“As we balance the physics equation of time, space and cost, we accept a level of risk,” Day said. “Because warfighting is inherently multi-service and many times multi-national, the risk trades between different members of the team must be understood and communicated.”
As joint warfighters and partner nations make time, cost and space decisions to balance their own risk, the overall mission risk can accumulate, he said. Without a way to demonstrate the effects of those accumulated logistics risks on operations, mission commanders could experience unexpected failure.
Recognizing that logistics must be integrated to truly deliver effective results in a time-relevant, cost-effective way is foundational to understanding the physics of logistics, Day said. Today’s logisticians are working harder to integrate logistics support and share understanding of readiness risks, he added.
Recently, DLA increased its demand planning efforts, he said. More sophisticated algorithms are helping the agency analyze purchase and use patterns, and collaboration between DLA and the military services is happening at multiple echelons. DLA started hosting annual demand planning summits with the services in 2018 and shares those results with industry, which plays an important role in supplying the fight. Additionally, deep looks at the agency’s operations planning are bringing fidelity and shared understanding of requirements and potential sources.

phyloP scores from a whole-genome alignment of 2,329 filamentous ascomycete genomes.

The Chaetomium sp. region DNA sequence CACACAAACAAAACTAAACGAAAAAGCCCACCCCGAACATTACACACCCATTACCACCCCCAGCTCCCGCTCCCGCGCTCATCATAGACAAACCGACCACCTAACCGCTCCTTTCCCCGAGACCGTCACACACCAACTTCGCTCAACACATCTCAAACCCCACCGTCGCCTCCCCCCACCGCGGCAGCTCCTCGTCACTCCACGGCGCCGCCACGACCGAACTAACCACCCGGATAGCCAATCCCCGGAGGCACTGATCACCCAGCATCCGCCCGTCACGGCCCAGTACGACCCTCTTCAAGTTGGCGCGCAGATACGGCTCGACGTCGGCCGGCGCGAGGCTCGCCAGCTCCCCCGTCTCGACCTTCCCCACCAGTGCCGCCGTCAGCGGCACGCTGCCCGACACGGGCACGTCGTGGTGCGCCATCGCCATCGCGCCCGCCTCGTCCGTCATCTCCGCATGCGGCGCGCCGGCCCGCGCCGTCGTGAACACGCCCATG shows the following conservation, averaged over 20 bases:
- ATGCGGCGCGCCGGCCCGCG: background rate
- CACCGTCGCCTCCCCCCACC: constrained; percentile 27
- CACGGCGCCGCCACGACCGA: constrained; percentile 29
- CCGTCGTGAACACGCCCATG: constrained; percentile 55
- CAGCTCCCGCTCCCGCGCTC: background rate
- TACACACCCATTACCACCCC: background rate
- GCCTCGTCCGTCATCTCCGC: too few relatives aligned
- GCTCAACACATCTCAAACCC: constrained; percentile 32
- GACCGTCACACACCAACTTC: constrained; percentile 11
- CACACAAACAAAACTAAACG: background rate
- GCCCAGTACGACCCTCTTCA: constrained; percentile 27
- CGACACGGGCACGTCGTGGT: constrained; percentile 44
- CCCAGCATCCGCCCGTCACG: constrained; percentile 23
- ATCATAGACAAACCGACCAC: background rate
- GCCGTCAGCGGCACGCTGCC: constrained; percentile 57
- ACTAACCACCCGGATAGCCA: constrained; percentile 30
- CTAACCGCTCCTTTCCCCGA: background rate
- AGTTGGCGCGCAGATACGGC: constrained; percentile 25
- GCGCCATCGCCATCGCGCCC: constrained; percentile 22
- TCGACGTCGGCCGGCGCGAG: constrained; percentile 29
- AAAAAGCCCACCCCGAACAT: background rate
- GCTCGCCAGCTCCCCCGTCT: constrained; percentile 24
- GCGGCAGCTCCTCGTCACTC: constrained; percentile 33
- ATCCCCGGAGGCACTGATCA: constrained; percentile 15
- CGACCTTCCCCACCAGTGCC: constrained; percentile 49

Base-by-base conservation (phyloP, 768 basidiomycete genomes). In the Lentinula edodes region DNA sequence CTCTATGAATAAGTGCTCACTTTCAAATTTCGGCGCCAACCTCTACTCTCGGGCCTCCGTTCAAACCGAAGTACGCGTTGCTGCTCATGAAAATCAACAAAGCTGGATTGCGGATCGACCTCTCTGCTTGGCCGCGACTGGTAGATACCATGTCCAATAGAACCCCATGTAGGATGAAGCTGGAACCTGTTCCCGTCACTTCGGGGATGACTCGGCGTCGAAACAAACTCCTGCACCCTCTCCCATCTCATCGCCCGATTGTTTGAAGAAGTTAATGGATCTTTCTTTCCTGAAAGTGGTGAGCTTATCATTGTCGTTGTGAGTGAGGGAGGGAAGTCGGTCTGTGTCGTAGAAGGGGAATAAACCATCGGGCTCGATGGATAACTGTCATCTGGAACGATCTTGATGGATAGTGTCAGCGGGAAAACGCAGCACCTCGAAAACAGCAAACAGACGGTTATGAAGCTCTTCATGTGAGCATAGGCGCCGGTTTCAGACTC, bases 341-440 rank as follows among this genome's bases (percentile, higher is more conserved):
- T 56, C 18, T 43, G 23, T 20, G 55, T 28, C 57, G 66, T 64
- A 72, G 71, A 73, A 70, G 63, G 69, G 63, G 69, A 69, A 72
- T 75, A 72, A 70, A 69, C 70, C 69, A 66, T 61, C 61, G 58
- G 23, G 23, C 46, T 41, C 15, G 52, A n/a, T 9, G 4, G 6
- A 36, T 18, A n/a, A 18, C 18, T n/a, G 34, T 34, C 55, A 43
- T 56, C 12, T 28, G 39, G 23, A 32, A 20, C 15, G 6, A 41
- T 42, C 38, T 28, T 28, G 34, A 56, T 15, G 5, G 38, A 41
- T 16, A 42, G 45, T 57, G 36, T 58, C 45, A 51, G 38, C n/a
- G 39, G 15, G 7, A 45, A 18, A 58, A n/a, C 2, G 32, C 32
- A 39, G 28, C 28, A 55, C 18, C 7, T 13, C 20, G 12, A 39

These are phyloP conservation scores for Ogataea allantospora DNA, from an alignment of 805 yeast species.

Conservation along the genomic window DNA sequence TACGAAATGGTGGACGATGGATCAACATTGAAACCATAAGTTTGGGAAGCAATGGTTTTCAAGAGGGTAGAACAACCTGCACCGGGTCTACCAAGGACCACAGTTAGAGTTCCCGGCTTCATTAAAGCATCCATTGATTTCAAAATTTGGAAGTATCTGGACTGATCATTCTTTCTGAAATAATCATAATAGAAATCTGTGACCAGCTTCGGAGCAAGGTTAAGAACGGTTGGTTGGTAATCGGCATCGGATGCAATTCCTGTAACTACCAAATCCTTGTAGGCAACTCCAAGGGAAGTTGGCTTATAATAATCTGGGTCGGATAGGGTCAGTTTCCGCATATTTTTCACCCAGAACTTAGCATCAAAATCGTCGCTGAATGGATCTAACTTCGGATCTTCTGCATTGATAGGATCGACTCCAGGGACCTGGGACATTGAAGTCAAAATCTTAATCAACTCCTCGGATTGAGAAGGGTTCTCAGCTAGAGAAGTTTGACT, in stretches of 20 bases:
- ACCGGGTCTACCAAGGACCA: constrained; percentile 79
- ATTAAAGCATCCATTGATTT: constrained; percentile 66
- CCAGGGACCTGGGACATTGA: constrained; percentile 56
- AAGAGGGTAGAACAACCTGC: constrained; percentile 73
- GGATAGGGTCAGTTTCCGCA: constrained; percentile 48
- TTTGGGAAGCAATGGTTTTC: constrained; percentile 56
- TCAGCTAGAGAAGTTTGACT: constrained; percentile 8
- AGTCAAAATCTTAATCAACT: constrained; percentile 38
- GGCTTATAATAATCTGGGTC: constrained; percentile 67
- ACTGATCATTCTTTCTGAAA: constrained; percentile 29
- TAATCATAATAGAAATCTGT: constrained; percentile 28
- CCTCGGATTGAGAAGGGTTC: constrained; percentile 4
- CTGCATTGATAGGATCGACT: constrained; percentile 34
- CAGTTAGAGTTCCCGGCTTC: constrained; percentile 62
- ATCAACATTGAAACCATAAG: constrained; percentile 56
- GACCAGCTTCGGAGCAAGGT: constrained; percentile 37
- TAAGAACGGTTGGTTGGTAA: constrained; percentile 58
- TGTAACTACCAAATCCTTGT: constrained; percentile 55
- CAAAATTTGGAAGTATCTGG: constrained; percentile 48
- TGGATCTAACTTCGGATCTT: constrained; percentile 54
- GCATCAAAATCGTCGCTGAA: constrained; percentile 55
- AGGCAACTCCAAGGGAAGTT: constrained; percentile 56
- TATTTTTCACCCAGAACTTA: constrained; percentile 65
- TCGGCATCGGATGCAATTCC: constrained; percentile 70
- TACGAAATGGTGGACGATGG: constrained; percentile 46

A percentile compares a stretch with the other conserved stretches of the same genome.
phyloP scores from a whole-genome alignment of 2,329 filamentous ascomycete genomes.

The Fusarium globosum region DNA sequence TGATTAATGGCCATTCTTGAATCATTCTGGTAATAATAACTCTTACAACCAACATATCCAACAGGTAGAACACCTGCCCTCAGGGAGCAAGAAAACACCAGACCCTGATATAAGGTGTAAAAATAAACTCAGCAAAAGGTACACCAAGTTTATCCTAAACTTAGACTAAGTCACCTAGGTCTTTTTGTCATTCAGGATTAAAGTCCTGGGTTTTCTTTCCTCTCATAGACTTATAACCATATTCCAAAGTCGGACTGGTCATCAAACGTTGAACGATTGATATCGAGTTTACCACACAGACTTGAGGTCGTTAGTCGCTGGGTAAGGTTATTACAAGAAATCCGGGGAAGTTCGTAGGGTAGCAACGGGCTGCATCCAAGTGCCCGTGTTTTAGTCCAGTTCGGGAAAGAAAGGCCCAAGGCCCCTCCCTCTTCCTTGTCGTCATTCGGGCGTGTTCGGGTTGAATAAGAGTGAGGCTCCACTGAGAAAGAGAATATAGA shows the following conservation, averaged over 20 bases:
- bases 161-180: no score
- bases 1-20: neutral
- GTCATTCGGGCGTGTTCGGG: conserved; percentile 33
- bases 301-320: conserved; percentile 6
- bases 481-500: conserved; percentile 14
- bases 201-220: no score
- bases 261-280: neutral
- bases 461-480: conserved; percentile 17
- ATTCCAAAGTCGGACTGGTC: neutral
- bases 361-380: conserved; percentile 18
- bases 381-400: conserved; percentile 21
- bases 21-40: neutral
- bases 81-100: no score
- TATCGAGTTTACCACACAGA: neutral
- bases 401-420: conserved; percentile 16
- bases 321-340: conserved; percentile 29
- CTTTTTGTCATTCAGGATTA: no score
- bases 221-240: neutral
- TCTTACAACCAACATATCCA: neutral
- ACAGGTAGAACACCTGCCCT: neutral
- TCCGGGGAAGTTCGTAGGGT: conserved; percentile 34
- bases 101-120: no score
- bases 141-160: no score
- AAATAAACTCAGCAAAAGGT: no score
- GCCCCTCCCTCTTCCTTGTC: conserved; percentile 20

“Take commercial support to operations,” Day said. “You could have two or more services vying for the same limited capability in a host nation; not to mention the host nation itself may already have designs on that finite commodity.”
Without understanding contingency requirements expected during conflict, mission commanders accept unknown operational risks, he said.
Innovative solutions are also helping redefine legacy methods of solving the time, cost and inventory equation. Additive manufacturing, the topic of the conference Day attended recently, has great potential for relieving risk on the system.
“AM can change this readiness risk equation, because it allows us to move materiel – powders and equipment – allowing a single piece of equipment to generate a multitude of parts with common material,” Day said. This could lower space requirements for inventory and speed the delivery of critically needed parts.
And while the cost of printing a single part could be significantly greater than traditional high-volume production, the quick turnround for additively manufactured parts near the point of need could improve operational outcomes. Day said the potential is undeniable. “It could be a game changer.”
Transparency and collaboration are the keys to realizing potential and achieving success, Day said, adding that he is optimistic about the energy and creative thought going into the front end of logistics and the opportunity to positively reduce risks.
“All of these areas can help us generate better decisions, increase options for the warfighter and reduce readiness risk,” Day said. “And that’s the real mission.”